What this investor is seeking is called “permanent, full-ratchet, anti-dilution protection”, and that is neither (a) in line with the market, nor (b) practical. Even if you were willing to give it to him, it is highly, highly unlikely to stand up beyond the next financing round, because there’s no way your next investor is going to take a dilution hit for this first one.  That’s why anti-dilution provisions are typically only applicable to the next financing.

So, no, you simply can’t give him what he wants. (Assuming that the next investor wouldn’t stomach it, there are only two possible outcomes: A: the new investor forces the original one to waive it, or B: the new investor walks away from the deal.)

Instead, let me suggest that you offer “weighted average anti-dilution protection” to the next equity round. That is fair and reasonable, and should provide an appropriate level of comfort to this investor.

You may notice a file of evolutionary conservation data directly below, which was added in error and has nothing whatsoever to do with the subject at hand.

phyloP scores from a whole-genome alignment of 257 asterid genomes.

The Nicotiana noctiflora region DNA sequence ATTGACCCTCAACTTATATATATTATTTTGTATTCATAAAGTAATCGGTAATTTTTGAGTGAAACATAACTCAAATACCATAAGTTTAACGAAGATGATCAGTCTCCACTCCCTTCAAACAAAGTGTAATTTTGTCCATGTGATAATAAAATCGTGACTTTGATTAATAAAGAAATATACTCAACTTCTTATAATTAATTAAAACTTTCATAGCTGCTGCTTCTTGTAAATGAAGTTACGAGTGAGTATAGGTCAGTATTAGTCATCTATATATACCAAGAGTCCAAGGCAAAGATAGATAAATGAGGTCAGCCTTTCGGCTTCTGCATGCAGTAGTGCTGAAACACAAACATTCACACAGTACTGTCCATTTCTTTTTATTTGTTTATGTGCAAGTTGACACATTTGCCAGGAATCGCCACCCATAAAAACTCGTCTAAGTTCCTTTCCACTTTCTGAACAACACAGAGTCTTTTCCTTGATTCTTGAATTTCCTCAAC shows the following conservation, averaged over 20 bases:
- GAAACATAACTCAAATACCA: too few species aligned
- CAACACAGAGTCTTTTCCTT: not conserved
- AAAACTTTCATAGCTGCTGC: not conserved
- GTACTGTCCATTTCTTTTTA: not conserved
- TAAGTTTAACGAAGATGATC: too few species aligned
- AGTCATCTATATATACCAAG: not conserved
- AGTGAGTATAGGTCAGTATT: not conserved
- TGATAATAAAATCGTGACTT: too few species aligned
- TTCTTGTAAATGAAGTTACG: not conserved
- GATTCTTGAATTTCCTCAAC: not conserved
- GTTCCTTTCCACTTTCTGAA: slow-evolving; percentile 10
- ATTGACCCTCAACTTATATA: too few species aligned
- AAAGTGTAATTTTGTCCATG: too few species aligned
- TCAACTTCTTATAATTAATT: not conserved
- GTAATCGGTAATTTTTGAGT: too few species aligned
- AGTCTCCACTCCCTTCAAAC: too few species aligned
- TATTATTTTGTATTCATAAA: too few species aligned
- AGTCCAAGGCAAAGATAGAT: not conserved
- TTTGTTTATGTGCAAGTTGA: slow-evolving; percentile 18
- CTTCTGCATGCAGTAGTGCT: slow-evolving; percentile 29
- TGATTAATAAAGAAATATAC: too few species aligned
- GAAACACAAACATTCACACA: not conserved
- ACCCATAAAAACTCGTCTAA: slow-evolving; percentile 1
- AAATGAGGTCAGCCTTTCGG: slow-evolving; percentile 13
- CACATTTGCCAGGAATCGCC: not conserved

*original post can be found on Quora @ *

Crowdfunding: KickStarter, Indiegogo, AngelList, Gust: How to choose?

First, it’s important to understand that the four platforms you list fall into two very distinct groups.

Kickstarter and IndieGoGo are project-based crowdfunding platforms through which anyone can contribute money, either as a donation or with the promise that they will receive a tangible ‘reward’ of some kind if the project is successful.

Gust and AngelList are equity-based platforms, used by Accredited Investors  to facilitate the investment of money for an ownership interest in a company.

As such, depending on what you are trying to do (fund a project or get permanent investors into your company), you would select one group or the other.